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PostPosted: Wed Jun 27, 2012 3:16 pm 
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Joined: Mon May 07, 2007 1:06 pm
Posts: 197
Location: UK
Anyone had this issue, I cannot get one out for love nor money.

Should I put a tiny amount of grease on the Ti bolt to prevent this in the future?

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PostPosted: Wed Jun 27, 2012 3:55 pm 
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Joined: Sun Nov 14, 2010 10:25 pm
Posts: 482
try soaking it a couple of times in ammonia. also try "scaring" the bolt by tapping it. You could also try to heat up the hub a little as TI and Al will expand at different rates.
That's about all I can think of.

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Last edited by quattrings on Wed Jun 27, 2012 4:32 pm, edited 1 time in total.

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PostPosted: Wed Jun 27, 2012 4:02 pm 
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Posts: 438
Location: Canada
In the future you should use some copper anti seize. Grease will not work well in this situation.

Good luck they will be difficult to remove!

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PostPosted: Wed Jun 27, 2012 8:44 pm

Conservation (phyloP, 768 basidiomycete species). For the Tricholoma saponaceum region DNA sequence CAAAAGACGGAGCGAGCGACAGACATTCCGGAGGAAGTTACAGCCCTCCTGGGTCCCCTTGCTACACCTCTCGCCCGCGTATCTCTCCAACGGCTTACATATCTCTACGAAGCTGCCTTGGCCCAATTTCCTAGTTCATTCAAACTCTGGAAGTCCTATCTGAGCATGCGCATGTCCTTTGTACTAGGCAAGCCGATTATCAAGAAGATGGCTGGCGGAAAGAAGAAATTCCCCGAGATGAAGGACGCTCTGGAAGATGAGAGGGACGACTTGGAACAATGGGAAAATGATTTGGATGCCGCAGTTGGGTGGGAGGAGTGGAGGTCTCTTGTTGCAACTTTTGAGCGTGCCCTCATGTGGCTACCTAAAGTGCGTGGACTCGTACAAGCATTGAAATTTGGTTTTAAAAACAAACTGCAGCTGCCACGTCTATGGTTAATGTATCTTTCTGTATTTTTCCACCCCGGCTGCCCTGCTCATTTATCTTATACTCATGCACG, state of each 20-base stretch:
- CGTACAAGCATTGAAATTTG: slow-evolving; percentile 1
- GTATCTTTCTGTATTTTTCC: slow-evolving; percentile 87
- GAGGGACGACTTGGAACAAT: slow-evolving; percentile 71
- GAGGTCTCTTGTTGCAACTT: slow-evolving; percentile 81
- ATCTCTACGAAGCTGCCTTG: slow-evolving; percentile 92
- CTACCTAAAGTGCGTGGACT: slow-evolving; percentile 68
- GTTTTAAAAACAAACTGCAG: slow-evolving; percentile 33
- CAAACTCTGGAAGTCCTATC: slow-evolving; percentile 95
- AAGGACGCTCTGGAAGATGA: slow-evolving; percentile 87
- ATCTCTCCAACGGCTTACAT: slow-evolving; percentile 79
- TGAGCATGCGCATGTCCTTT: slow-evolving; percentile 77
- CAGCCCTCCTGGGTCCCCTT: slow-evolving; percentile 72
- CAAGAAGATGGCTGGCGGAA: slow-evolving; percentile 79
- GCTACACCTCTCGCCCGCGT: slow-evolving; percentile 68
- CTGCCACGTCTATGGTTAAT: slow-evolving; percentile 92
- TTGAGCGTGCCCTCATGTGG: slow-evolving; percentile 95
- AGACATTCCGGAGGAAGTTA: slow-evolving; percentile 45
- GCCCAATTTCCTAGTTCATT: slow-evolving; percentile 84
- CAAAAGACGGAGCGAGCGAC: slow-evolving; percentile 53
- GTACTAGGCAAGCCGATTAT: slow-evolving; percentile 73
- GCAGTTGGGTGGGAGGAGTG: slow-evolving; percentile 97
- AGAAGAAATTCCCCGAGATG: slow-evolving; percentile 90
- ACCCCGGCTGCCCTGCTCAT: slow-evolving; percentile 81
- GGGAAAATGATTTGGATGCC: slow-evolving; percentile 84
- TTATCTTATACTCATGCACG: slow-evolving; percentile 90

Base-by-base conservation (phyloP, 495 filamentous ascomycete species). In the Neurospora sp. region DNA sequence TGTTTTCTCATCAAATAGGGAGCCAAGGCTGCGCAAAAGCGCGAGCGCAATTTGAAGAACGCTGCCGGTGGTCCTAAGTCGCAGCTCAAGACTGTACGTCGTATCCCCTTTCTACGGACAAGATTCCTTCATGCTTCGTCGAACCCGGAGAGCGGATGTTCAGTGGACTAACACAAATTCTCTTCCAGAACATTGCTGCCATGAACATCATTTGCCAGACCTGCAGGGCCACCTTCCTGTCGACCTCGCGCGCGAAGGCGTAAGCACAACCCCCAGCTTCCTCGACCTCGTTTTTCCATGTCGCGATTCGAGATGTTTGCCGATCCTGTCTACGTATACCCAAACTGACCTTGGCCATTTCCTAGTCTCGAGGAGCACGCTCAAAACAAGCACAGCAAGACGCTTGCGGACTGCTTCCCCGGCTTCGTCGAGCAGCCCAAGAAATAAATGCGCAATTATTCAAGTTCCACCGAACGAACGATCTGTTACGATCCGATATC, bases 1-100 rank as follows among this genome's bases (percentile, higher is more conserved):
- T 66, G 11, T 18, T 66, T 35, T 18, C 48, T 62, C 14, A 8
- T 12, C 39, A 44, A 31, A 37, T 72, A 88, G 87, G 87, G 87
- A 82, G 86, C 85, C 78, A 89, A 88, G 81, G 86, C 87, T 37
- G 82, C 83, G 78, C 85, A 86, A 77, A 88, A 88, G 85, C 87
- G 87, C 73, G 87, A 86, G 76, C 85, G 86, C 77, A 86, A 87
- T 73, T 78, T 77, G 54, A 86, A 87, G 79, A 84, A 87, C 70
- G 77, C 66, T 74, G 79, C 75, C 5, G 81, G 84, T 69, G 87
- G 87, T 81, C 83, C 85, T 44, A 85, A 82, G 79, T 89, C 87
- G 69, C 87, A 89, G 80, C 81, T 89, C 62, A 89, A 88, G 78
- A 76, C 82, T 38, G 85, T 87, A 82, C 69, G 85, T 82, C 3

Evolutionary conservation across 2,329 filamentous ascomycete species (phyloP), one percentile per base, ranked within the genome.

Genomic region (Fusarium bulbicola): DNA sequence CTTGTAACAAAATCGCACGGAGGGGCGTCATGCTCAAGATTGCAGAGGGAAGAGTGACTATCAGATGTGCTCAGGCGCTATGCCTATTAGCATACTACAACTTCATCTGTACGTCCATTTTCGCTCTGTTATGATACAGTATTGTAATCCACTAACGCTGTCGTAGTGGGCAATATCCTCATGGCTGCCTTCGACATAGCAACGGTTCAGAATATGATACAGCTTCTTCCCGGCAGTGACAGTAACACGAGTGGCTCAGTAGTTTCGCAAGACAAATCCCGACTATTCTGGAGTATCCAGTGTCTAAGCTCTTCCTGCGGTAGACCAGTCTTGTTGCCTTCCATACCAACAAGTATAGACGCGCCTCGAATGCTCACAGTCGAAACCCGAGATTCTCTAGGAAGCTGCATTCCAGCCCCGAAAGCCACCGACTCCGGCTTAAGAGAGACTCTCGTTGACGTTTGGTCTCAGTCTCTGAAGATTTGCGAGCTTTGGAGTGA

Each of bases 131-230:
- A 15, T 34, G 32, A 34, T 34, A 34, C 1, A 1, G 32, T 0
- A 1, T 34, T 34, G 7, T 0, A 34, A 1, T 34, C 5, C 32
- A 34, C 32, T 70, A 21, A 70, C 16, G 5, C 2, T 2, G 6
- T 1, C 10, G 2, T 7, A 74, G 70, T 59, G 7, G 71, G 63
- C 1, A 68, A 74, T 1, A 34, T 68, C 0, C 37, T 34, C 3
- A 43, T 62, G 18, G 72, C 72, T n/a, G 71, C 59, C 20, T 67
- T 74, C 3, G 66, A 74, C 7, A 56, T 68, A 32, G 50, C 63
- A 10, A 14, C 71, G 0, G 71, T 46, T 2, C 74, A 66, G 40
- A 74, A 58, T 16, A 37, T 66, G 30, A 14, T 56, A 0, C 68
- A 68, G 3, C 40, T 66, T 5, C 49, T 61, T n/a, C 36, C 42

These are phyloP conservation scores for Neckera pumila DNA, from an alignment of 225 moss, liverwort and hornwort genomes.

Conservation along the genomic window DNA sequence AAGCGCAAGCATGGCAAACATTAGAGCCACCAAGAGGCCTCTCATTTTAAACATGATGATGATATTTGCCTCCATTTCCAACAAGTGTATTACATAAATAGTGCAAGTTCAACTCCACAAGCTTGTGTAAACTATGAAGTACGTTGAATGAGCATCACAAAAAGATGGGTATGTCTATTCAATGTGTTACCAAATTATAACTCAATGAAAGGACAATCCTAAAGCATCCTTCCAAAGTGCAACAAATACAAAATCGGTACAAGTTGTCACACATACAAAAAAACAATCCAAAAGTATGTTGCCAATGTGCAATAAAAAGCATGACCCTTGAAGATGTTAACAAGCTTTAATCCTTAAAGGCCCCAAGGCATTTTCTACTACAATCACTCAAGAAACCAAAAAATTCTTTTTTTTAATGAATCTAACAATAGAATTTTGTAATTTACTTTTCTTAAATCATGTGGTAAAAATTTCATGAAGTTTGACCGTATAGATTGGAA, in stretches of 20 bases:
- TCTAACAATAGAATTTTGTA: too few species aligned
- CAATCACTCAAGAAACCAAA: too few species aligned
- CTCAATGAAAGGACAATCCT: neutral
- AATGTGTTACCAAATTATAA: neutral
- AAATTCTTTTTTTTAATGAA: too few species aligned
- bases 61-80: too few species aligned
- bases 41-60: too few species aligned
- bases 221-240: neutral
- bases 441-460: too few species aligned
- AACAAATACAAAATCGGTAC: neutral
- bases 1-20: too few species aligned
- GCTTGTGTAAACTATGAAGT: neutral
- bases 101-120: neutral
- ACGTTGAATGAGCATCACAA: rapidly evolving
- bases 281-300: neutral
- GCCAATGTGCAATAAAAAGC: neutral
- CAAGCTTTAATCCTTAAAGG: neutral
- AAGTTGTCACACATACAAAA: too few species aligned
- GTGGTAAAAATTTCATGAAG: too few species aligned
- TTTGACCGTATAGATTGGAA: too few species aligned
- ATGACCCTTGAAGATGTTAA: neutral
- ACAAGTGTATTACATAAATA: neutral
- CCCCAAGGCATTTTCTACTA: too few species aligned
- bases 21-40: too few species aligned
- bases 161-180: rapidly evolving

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Posts: 197
Location: UK
Tried heat to no avail, its bent my torq bit as well,

The disc may have to stya on forever!!!!

Dont fancy trying to drill that bolt!

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PostPosted: Wed Jun 27, 2012 9:13 pm 
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Joined: Sun Oct 13, 2002 3:51 pm
Posts: 232
Had a stuck rotor bolt in my rear pro II. Managed to drill it out without damaging the hub. Is this an option with titanium?


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PostPosted: Thu Jun 28, 2012 2:08 am 
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Joined: Fri Oct 14, 2011 4:36 am
Posts: 100
kingkongsfinger wrote:
Tried heat to no avail, its bent my torq bit as well,

The disc may have to stya on forever!!!!

Dont fancy trying to drill that bolt!

You could try removing the other 5 bolts. Have one person trying to loosen the torx bolt and have a 2nd person with two hands on the rotor turning it counter clockwise.


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PostPosted: Thu Jun 28, 2012 7:56 am 
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Joined: Wed Apr 16, 2008 7:43 am
Posts: 214
Location: Sapporo City, Hokkaido, Japan
:smartass: Yes, just remove the other bolts if you can and turn the rotor counterclockwise, it will also loosen the last bolt. This has happened to me last week and it worked.


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PostPosted: Thu Jun 28, 2012 7:07 pm 
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Location: Mountain View, California
Take a soldering iron and put the tip to the head of the titanium bolt. This will locally heat the Ti bolt without cooking your hub.

Then try the rotating rotor trick. Or if you have mangled the head too much to get a torx bit on, you can then try a left hand drill bit and start drilling the bolt out. Else cut a slit and use a flat head screw driver bit on a ratchet and see if you can undo it then.

For Ti rotor bolts, use loctite 243 or loctite 222 + loctite 7471 primer. The locitte will prevent galvanic corrosion and act as a secondary locking feature to prevent loosening. Remember to always torque to the recommend value. I prefer loctite over antiseize in this application.